Monthly Archives: November 2013

Thankful for what I have not

images[6]I used to be thankful for what I have, for the positives – for the people I love; the things I have; the skills I’ve acquired … the many, many good times and memories I have racked up … … for my innumerable advantages.

I have learned from working with disabled people also to be thankful for what I have not – thankful for the diseases and disorders I do not have; the injurious events and experiences I have not endured; the painful memories I do not carry … … that I have been spared innumerable disadvantages.

Forced to help

bigstock-Portrait-Of-Man-With-Loop-Tie-46113469“GIVING IS VOLUNTARY, NOT FORCED!” a Facebook friend of a friend shouted in all caps.

“Lawyers and politicians brag they force others to help ….” Fox Business reporter, John Stossel wrote in Longing to Be a Victim.

OBLIGATED charity is, and should be seen as, theft,” was a comment left on a post at entitled, “Why should you be forced to help someone else?”

And the more I thought about it … the more I realized … I feel forced to help too.

There.   I said it.    I feel forced to help too.

When I was accepted into a top-tier law school I fantasized myself onto the sets of L.A. Law … The Practice … Ally McBeal.    I wanted the fancy clothes, the shiny shoes.   I wanted to say the kinds of things David E. Kelly writes.   I wanted to hobnob with hoity toits.   I wanted to spend my time in places where even the men get manicures.

I might have been fatigued from eight years of working in a “helping” profession as a sign language interpreter.   I bigstock-close-up-of-a-face-of-a-girl-w-35615399remember once a deaf client asking me what I planned to do after law school, and then telling me ‘when you’re a lawyer we expect you to represent disabled people.’   He signed, “we have you.”   Translation:  We own you.   I remember defiantly thinking, ‘z’at so?’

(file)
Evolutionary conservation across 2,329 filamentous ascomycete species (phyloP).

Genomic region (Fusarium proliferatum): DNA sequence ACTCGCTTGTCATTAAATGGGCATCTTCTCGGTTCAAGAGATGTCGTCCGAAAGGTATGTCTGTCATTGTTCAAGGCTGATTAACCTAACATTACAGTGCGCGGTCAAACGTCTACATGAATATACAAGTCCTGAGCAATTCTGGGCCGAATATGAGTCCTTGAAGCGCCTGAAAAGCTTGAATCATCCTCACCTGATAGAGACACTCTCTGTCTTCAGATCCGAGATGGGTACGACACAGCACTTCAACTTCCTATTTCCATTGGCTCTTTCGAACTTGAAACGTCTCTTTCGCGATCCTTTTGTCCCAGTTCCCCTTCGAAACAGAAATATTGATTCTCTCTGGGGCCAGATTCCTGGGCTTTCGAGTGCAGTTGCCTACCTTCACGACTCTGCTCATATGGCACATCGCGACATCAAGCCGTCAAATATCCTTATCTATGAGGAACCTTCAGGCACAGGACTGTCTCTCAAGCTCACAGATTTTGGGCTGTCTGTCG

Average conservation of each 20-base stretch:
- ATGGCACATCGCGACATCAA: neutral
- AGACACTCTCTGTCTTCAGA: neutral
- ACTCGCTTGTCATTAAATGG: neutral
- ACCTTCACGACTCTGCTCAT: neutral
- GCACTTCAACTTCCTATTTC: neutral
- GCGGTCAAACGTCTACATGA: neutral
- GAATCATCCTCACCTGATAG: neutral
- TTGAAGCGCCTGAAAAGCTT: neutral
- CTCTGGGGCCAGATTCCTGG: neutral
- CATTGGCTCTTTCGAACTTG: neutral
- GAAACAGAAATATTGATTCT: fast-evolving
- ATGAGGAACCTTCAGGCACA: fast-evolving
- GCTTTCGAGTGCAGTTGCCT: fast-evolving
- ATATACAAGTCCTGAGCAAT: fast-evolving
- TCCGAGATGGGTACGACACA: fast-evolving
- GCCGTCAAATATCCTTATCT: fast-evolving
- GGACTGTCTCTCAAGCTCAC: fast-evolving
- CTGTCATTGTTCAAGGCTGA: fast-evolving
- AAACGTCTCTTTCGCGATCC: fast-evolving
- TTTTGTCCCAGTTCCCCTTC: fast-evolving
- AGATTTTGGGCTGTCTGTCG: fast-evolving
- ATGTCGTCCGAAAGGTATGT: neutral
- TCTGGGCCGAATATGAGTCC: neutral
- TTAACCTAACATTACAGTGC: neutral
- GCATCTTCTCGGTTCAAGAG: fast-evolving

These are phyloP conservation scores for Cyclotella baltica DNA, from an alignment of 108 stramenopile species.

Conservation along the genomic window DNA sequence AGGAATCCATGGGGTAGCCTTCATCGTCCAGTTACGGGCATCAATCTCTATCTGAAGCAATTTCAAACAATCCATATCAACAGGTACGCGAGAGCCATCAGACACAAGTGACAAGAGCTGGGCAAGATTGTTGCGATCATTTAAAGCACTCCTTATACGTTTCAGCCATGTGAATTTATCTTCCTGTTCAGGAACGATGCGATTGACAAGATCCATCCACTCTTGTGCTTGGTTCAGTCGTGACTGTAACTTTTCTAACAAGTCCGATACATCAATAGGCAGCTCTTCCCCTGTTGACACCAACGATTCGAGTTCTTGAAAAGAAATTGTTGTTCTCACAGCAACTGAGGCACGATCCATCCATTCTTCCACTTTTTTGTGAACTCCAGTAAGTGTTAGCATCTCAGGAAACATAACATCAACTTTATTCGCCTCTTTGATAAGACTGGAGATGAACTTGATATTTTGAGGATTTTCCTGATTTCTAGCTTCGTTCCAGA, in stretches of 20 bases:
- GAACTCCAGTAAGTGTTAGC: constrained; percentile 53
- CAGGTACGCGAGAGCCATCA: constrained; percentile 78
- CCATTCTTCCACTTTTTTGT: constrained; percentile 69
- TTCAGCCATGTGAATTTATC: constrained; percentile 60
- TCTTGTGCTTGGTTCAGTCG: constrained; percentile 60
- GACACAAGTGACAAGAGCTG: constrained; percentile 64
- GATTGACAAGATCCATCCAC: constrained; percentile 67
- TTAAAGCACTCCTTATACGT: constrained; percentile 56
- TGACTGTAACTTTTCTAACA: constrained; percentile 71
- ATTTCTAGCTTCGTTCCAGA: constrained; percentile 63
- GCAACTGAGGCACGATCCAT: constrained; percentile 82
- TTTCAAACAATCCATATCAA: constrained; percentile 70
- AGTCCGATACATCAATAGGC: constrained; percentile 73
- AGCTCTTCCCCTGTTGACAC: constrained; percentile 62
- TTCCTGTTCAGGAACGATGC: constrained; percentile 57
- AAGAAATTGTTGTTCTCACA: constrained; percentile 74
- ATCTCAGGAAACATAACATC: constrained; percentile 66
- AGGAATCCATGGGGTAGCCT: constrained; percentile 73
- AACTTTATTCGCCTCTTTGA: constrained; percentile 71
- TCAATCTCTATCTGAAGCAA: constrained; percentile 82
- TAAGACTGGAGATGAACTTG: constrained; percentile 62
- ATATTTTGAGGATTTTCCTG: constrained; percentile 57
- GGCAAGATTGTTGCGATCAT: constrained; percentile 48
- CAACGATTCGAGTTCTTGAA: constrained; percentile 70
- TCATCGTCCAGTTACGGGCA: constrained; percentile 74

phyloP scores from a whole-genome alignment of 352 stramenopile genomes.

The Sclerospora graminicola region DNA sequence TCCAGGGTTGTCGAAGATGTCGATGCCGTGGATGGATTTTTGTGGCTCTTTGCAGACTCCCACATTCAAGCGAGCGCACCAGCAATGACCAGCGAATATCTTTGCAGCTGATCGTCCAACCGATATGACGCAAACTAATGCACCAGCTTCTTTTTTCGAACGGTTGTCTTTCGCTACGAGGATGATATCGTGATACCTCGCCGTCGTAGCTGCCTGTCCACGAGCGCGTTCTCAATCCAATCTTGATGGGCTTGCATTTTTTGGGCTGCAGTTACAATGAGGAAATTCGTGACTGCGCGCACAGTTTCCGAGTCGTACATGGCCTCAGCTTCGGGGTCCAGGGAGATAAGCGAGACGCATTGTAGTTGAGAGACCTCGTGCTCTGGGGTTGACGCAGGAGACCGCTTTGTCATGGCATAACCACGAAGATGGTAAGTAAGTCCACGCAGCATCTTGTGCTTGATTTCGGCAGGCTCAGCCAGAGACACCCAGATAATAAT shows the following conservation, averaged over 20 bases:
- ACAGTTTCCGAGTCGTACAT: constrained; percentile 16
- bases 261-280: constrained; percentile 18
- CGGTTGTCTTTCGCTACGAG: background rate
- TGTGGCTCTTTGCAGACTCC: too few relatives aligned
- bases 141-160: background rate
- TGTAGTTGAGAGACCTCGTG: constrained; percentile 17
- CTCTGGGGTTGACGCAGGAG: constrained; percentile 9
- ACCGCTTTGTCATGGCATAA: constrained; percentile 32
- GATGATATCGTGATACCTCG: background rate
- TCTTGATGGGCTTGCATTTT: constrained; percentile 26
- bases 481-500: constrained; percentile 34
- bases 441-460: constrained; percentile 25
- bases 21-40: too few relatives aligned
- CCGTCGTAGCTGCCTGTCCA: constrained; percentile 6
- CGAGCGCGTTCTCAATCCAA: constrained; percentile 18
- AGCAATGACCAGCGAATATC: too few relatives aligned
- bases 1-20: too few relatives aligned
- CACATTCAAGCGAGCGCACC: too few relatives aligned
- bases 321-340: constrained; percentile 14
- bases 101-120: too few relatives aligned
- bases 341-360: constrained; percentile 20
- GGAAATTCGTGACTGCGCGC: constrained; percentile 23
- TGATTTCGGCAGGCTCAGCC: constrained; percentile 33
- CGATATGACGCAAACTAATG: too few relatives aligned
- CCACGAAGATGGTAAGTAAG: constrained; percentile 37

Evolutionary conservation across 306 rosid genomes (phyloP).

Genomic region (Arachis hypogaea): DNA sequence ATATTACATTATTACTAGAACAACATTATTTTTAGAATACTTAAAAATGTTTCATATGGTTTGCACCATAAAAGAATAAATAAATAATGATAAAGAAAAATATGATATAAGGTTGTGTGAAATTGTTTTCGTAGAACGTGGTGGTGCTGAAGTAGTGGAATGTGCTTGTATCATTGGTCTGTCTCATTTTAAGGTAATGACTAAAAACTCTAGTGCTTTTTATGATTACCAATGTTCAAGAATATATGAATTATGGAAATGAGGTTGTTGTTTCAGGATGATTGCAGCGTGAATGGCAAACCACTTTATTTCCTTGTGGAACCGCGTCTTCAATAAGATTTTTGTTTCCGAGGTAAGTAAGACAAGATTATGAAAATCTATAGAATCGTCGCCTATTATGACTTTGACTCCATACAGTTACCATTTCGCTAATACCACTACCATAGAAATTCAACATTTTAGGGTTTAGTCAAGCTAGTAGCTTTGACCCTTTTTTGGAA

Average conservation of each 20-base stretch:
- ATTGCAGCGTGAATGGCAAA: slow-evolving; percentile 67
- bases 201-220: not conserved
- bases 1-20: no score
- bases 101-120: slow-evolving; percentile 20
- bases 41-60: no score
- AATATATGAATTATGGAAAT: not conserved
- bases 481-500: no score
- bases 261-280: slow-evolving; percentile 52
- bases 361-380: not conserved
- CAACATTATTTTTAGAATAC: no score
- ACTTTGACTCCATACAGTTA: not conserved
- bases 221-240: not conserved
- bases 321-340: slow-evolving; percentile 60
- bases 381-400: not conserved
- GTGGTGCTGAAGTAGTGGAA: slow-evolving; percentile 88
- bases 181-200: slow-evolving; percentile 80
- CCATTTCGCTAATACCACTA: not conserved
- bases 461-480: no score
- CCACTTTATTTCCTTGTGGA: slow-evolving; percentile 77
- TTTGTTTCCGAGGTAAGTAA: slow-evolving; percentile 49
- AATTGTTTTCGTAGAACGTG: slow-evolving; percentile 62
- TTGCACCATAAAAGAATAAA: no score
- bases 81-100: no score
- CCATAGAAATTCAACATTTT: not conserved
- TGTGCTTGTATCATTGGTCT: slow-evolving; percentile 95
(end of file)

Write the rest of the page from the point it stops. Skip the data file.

So here we are, you and I … we’re not so different.   We both feel forced to help … in different ways and varying degrees.

I like your way of thinking of this … when you say they’re mostly frauds … when you say so-called disabled people are perpetrating a complex con – that’s the way out.   I like it.

I see the structure of the argument … the numbers of recipients of Social Security disability are increasing – that seems fishy.   We’ve got towns where darn near 20% of the adults there receive disability benefits – again, fishy.  We’ve got Eric Conn, allegedly running a disability racket – super fishy.   Probably a lot of attorneys are just like that.   Lax judges, rushed judges, Social Security may be forcing quotas on judges giving them no choice but to rubber-stamp cases.   Doctors might even be in on the scam.  Our deadbeat neighbors and relatives in on it, too.  The “Disability Industrial Complex” … that sounds whopper fishy.

bigstock-Magician-Performs-Magic-With-B-45041116If we can just believe all of that … like magic … we are freed.

No longer forced to give.   No longer forced to help.   No longer forced to look deeply into these tough situations.

Looking deeply is what I most want not to do.   I don’t want to look.  I don’t want to see and hear … I don’t want to know.   I want it to disappear magically.

The summer between my 2nd and 3rd year of law school I interned in the Sex Crimes and Child Abuse Unit of the St. Louis Circuit Attorney’s Office.  There I saw photographed corpses of babies and children whose deaths were under investigation.   I very much did not want to look at those photographs.  I did not want to see.  I did not want to know.  But I looked, reasoning that if children were enduring this, I owed it to them not to look away.

I so badly want to look away.   I feel forced to look.   It’s my job to look.   It’s my job, in fact, to bigstock-Close-up-of-a-male-scientific--52841617look deeply.

When I meet potential new clients, at first glance, it is not clear that they are “disabled” – by the strict legal definition used by the Social Security Administration.   They walk in the door, say hello, shake my hand … seem pretty normal to me.

Lawyers make people nervous.   My clients try to impress me with how together they are, nonetheless they manifest behaviors that belie their confusion, disorganization, inability to focus and to understand even very simple concepts and instructions.   These attributes endorse their inability to function in work environments where the abilities to stay on task, keep pace, and produce without the need for special supervision or excessive breaks, are required.   (Those are the requirements for most jobs, especially unskilled jobs where employers do not tolerate unproductive attributes in workers who lack skills.)